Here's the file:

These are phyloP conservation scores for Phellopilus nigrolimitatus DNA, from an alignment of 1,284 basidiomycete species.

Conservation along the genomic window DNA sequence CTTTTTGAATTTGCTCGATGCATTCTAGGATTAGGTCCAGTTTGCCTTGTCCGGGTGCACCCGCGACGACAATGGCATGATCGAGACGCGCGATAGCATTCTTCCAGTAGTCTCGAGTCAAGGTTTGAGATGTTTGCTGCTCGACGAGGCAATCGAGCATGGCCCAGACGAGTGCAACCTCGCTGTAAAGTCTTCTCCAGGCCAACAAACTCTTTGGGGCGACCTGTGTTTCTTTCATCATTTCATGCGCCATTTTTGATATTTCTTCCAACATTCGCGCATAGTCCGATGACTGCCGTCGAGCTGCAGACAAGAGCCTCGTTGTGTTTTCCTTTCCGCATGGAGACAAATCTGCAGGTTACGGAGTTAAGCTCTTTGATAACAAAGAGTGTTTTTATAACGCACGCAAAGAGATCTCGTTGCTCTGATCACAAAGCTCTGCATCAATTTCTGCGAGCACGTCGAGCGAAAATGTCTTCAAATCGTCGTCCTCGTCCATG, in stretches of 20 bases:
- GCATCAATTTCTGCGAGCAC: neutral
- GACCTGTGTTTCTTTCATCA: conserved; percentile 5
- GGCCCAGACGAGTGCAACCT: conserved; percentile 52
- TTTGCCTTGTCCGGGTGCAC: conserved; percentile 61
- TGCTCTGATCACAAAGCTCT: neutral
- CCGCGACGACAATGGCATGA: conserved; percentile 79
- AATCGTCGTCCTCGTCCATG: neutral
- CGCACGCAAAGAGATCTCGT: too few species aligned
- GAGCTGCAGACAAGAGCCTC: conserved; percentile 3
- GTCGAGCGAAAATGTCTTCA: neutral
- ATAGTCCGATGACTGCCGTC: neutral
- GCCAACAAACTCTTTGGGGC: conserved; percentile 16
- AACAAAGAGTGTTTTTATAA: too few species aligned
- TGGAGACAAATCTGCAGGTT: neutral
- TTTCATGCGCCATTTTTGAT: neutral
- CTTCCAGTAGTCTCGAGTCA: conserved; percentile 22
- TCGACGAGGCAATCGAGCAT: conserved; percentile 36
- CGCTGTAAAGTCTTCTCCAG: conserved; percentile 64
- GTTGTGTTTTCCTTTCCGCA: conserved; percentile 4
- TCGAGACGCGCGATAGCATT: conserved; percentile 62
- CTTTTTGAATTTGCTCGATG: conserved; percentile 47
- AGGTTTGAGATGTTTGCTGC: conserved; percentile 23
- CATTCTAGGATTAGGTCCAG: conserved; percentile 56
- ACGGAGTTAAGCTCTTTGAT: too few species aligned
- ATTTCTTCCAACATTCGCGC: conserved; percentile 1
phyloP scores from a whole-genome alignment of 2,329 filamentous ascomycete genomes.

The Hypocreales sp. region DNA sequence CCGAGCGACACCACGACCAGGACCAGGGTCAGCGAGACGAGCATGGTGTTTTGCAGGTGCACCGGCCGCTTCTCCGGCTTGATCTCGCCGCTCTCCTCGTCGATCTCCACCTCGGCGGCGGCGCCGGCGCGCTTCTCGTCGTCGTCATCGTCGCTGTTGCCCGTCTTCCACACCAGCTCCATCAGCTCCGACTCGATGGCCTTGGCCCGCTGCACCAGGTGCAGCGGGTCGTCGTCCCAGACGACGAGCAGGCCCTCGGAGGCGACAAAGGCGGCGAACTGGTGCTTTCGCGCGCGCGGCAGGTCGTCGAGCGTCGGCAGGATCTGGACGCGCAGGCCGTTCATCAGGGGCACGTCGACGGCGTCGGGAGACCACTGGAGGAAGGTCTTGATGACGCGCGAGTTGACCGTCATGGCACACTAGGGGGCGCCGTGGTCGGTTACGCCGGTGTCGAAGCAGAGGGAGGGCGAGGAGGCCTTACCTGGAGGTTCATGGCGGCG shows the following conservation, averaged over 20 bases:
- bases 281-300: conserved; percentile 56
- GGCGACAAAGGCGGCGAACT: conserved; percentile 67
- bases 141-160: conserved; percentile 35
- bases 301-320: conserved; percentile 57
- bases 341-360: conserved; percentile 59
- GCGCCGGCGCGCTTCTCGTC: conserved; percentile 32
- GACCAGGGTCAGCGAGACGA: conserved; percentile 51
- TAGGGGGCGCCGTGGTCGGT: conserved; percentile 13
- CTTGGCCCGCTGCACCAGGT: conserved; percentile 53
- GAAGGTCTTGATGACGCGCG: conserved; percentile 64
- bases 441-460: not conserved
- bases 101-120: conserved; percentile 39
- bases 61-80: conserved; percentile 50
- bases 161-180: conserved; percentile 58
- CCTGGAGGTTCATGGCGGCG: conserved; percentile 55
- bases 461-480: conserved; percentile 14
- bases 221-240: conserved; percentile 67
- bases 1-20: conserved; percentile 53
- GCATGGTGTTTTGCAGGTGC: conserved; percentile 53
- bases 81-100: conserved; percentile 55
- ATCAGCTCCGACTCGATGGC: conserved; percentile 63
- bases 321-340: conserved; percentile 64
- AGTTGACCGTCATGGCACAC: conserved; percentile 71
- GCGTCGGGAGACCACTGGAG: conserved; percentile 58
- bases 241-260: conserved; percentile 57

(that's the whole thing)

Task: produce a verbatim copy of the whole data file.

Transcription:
These are phyloP conservation scores for Phellopilus nigrolimitatus DNA, from an alignment of 1,284 basidiomycete species.

Conservation along the genomic window DNA sequence CTTTTTGAATTTGCTCGATGCATTCTAGGATTAGGTCCAGTTTGCCTTGTCCGGGTGCACCCGCGACGACAATGGCATGATCGAGACGCGCGATAGCATTCTTCCAGTAGTCTCGAGTCAAGGTTTGAGATGTTTGCTGCTCGACGAGGCAATCGAGCATGGCCCAGACGAGTGCAACCTCGCTGTAAAGTCTTCTCCAGGCCAACAAACTCTTTGGGGCGACCTGTGTTTCTTTCATCATTTCATGCGCCATTTTTGATATTTCTTCCAACATTCGCGCATAGTCCGATGACTGCCGTCGAGCTGCAGACAAGAGCCTCGTTGTGTTTTCCTTTCCGCATGGAGACAAATCTGCAGGTTACGGAGTTAAGCTCTTTGATAACAAAGAGTGTTTTTATAACGCACGCAAAGAGATCTCGTTGCTCTGATCACAAAGCTCTGCATCAATTTCTGCGAGCACGTCGAGCGAAAATGTCTTCAAATCGTCGTCCTCGTCCATG, in stretches of 20 bases:
- GCATCAATTTCTGCGAGCAC: neutral
- GACCTGTGTTTCTTTCATCA: conserved; percentile 5
- GGCCCAGACGAGTGCAACCT: conserved; percentile 52
- TTTGCCTTGTCCGGGTGCAC: conserved; percentile 61
- TGCTCTGATCACAAAGCTCT: neutral
- CCGCGACGACAATGGCATGA: conserved; percentile 79
- AATCGTCGTCCTCGTCCATG: neutral
- CGCACGCAAAGAGATCTCGT: too few species aligned
- GAGCTGCAGACAAGAGCCTC: conserved; percentile 3
- GTCGAGCGAAAATGTCTTCA: neutral
- ATAGTCCGATGACTGCCGTC: neutral
- GCCAACAAACTCTTTGGGGC: conserved; percentile 16
- AACAAAGAGTGTTTTTATAA: too few species aligned
- TGGAGACAAATCTGCAGGTT: neutral
- TTTCATGCGCCATTTTTGAT: neutral
- CTTCCAGTAGTCTCGAGTCA: conserved; percentile 22
- TCGACGAGGCAATCGAGCAT: conserved; percentile 36
- CGCTGTAAAGTCTTCTCCAG: conserved; percentile 64
- GTTGTGTTTTCCTTTCCGCA: conserved; percentile 4
- TCGAGACGCGCGATAGCATT: conserved; percentile 62
- CTTTTTGAATTTGCTCGATG: conserved; percentile 47
- AGGTTTGAGATGTTTGCTGC: conserved; percentile 23
- CATTCTAGGATTAGGTCCAG: conserved; percentile 56
- ACGGAGTTAAGCTCTTTGAT: too few species aligned
- ATTTCTTCCAACATTCGCGC: conserved; percentile 1
phyloP scores from a whole-genome alignment of 2,329 filamentous ascomycete genomes.

The Hypocreales sp. region DNA sequence CCGAGCGACACCACGACCAGGACCAGGGTCAGCGAGACGAGCATGGTGTTTTGCAGGTGCACCGGCCGCTTCTCCGGCTTGATCTCGCCGCTCTCCTCGTCGATCTCCACCTCGGCGGCGGCGCCGGCGCGCTTCTCGTCGTCGTCATCGTCGCTGTTGCCCGTCTTCCACACCAGCTCCATCAGCTCCGACTCGATGGCCTTGGCCCGCTGCACCAGGTGCAGCGGGTCGTCGTCCCAGACGACGAGCAGGCCCTCGGAGGCGACAAAGGCGGCGAACTGGTGCTTTCGCGCGCGCGGCAGGTCGTCGAGCGTCGGCAGGATCTGGACGCGCAGGCCGTTCATCAGGGGCACGTCGACGGCGTCGGGAGACCACTGGAGGAAGGTCTTGATGACGCGCGAGTTGACCGTCATGGCACACTAGGGGGCGCCGTGGTCGGTTACGCCGGTGTCGAAGCAGAGGGAGGGCGAGGAGGCCTTACCTGGAGGTTCATGGCGGCG shows the following conservation, averaged over 20 bases:
- bases 281-300: conserved; percentile 56
- GGCGACAAAGGCGGCGAACT: conserved; percentile 67
- bases 141-160: conserved; percentile 35
- bases 301-320: conserved; percentile 57
- bases 341-360: conserved; percentile 59
- GCGCCGGCGCGCTTCTCGTC: conserved; percentile 32
- GACCAGGGTCAGCGAGACGA: conserved; percentile 51
- TAGGGGGCGCCGTGGTCGGT: conserved; percentile 13
- CTTGGCCCGCTGCACCAGGT: conserved; percentile 53
- GAAGGTCTTGATGACGCGCG: conserved; percentile 64
- bases 441-460: not conserved
- bases 101-120: conserved; percentile 39
- bases 61-80: conserved; percentile 50
- bases 161-180: conserved; percentile 58
- CCTGGAGGTTCATGGCGGCG: conserved; percentile 55
- bases 461-480: conserved; percentile 14
- bases 221-240: conserved; percentile 67
- bases 1-20: conserved; percentile 53
- GCATGGTGTTTTGCAGGTGC: conserved; percentile 53
- bases 81-100: conserved; percentile 55
- ATCAGCTCCGACTCGATGGC: conserved; percentile 63
- bases 321-340: conserved; percentile 64
- AGTTGACCGTCATGGCACAC: conserved; percentile 71
- GCGTCGGGAGACCACTGGAG: conserved; percentile 58
- bases 241-260: conserved; percentile 57